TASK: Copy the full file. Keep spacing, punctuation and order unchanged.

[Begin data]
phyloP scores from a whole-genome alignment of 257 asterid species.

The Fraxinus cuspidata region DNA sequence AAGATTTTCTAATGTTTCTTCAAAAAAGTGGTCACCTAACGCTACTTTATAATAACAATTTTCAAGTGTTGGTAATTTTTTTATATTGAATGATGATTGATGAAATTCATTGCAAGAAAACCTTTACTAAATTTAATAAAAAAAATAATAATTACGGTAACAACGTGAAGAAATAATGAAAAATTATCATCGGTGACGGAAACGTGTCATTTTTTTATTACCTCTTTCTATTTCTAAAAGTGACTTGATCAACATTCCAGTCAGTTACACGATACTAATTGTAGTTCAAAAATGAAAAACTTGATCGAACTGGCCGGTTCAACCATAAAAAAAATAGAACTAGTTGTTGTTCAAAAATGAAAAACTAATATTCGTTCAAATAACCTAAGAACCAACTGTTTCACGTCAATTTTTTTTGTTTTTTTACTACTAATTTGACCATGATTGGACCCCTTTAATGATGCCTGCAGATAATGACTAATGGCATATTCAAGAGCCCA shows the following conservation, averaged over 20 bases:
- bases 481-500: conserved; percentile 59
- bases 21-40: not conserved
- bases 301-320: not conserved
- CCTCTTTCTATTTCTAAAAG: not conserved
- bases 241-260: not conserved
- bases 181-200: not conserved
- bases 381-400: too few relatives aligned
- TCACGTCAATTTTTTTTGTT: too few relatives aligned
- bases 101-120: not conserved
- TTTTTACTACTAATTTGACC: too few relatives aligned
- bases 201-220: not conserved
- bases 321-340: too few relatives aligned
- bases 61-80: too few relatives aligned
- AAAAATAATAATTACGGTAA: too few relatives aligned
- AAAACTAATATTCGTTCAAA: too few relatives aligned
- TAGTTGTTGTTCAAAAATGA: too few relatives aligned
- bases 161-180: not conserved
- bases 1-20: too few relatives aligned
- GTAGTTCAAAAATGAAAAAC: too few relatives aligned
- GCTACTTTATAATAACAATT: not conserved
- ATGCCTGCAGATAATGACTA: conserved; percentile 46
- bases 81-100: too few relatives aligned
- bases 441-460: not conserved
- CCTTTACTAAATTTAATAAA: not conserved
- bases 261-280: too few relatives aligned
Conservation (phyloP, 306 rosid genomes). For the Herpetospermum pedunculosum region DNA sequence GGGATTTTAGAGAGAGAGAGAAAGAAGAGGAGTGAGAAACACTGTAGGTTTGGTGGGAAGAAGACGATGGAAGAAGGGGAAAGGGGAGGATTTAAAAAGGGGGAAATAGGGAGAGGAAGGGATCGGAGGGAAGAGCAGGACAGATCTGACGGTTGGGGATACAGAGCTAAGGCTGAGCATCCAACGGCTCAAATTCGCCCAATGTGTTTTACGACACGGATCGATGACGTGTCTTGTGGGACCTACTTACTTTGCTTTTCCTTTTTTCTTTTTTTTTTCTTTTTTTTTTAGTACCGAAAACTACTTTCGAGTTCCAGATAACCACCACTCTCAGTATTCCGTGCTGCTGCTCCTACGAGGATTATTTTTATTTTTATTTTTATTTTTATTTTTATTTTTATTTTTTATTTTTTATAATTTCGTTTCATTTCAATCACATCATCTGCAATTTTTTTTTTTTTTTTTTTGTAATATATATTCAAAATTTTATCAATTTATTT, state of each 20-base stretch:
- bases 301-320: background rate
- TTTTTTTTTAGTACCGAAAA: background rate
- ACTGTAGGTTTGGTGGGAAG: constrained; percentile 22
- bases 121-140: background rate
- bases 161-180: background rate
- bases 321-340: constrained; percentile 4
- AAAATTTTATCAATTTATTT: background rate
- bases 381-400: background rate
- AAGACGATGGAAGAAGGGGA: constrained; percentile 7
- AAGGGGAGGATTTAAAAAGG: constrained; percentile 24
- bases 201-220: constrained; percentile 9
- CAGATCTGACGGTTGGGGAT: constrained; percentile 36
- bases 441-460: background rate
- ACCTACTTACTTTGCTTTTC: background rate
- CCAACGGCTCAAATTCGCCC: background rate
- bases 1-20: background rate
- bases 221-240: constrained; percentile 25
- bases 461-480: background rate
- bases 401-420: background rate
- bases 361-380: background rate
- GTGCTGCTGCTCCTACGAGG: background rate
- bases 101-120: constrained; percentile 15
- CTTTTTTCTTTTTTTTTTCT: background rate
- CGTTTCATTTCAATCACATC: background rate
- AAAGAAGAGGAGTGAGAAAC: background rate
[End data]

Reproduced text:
phyloP scores from a whole-genome alignment of 257 asterid species.

The Fraxinus cuspidata region DNA sequence AAGATTTTCTAATGTTTCTTCAAAAAAGTGGTCACCTAACGCTACTTTATAATAACAATTTTCAAGTGTTGGTAATTTTTTTATATTGAATGATGATTGATGAAATTCATTGCAAGAAAACCTTTACTAAATTTAATAAAAAAAATAATAATTACGGTAACAACGTGAAGAAATAATGAAAAATTATCATCGGTGACGGAAACGTGTCATTTTTTTATTACCTCTTTCTATTTCTAAAAGTGACTTGATCAACATTCCAGTCAGTTACACGATACTAATTGTAGTTCAAAAATGAAAAACTTGATCGAACTGGCCGGTTCAACCATAAAAAAAATAGAACTAGTTGTTGTTCAAAAATGAAAAACTAATATTCGTTCAAATAACCTAAGAACCAACTGTTTCACGTCAATTTTTTTTGTTTTTTTACTACTAATTTGACCATGATTGGACCCCTTTAATGATGCCTGCAGATAATGACTAATGGCATATTCAAGAGCCCA shows the following conservation, averaged over 20 bases:
- bases 481-500: conserved; percentile 59
- bases 21-40: not conserved
- bases 301-320: not conserved
- CCTCTTTCTATTTCTAAAAG: not conserved
- bases 241-260: not conserved
- bases 181-200: not conserved
- bases 381-400: too few relatives aligned
- TCACGTCAATTTTTTTTGTT: too few relatives aligned
- bases 101-120: not conserved
- TTTTTACTACTAATTTGACC: too few relatives aligned
- bases 201-220: not conserved
- bases 321-340: too few relatives aligned
- bases 61-80: too few relatives aligned
- AAAAATAATAATTACGGTAA: too few relatives aligned
- AAAACTAATATTCGTTCAAA: too few relatives aligned
- TAGTTGTTGTTCAAAAATGA: too few relatives aligned
- bases 161-180: not conserved
- bases 1-20: too few relatives aligned
- GTAGTTCAAAAATGAAAAAC: too few relatives aligned
- GCTACTTTATAATAACAATT: not conserved
- ATGCCTGCAGATAATGACTA: conserved; percentile 46
- bases 81-100: too few relatives aligned
- bases 441-460: not conserved
- CCTTTACTAAATTTAATAAA: not conserved
- bases 261-280: too few relatives aligned
Conservation (phyloP, 306 rosid genomes). For the Herpetospermum pedunculosum region DNA sequence GGGATTTTAGAGAGAGAGAGAAAGAAGAGGAGTGAGAAACACTGTAGGTTTGGTGGGAAGAAGACGATGGAAGAAGGGGAAAGGGGAGGATTTAAAAAGGGGGAAATAGGGAGAGGAAGGGATCGGAGGGAAGAGCAGGACAGATCTGACGGTTGGGGATACAGAGCTAAGGCTGAGCATCCAACGGCTCAAATTCGCCCAATGTGTTTTACGACACGGATCGATGACGTGTCTTGTGGGACCTACTTACTTTGCTTTTCCTTTTTTCTTTTTTTTTTCTTTTTTTTTTAGTACCGAAAACTACTTTCGAGTTCCAGATAACCACCACTCTCAGTATTCCGTGCTGCTGCTCCTACGAGGATTATTTTTATTTTTATTTTTATTTTTATTTTTATTTTTATTTTTTATTTTTTATAATTTCGTTTCATTTCAATCACATCATCTGCAATTTTTTTTTTTTTTTTTTTGTAATATATATTCAAAATTTTATCAATTTATTT, state of each 20-base stretch:
- bases 301-320: background rate
- TTTTTTTTTAGTACCGAAAA: background rate
- ACTGTAGGTTTGGTGGGAAG: constrained; percentile 22
- bases 121-140: background rate
- bases 161-180: background rate
- bases 321-340: constrained; percentile 4
- AAAATTTTATCAATTTATTT: background rate
- bases 381-400: background rate
- AAGACGATGGAAGAAGGGGA: constrained; percentile 7
- AAGGGGAGGATTTAAAAAGG: constrained; percentile 24
- bases 201-220: constrained; percentile 9
- CAGATCTGACGGTTGGGGAT: constrained; percentile 36
- bases 441-460: background rate
- ACCTACTTACTTTGCTTTTC: background rate
- CCAACGGCTCAAATTCGCCC: background rate
- bases 1-20: background rate
- bases 221-240: constrained; percentile 25
- bases 461-480: background rate
- bases 401-420: background rate
- bases 361-380: background rate
- GTGCTGCTGCTCCTACGAGG: background rate
- bases 101-120: constrained; percentile 15
- CTTTTTTCTTTTTTTTTTCT: background rate
- CGTTTCATTTCAATCACATC: background rate
- AAAGAAGAGGAGTGAGAAAC: background rate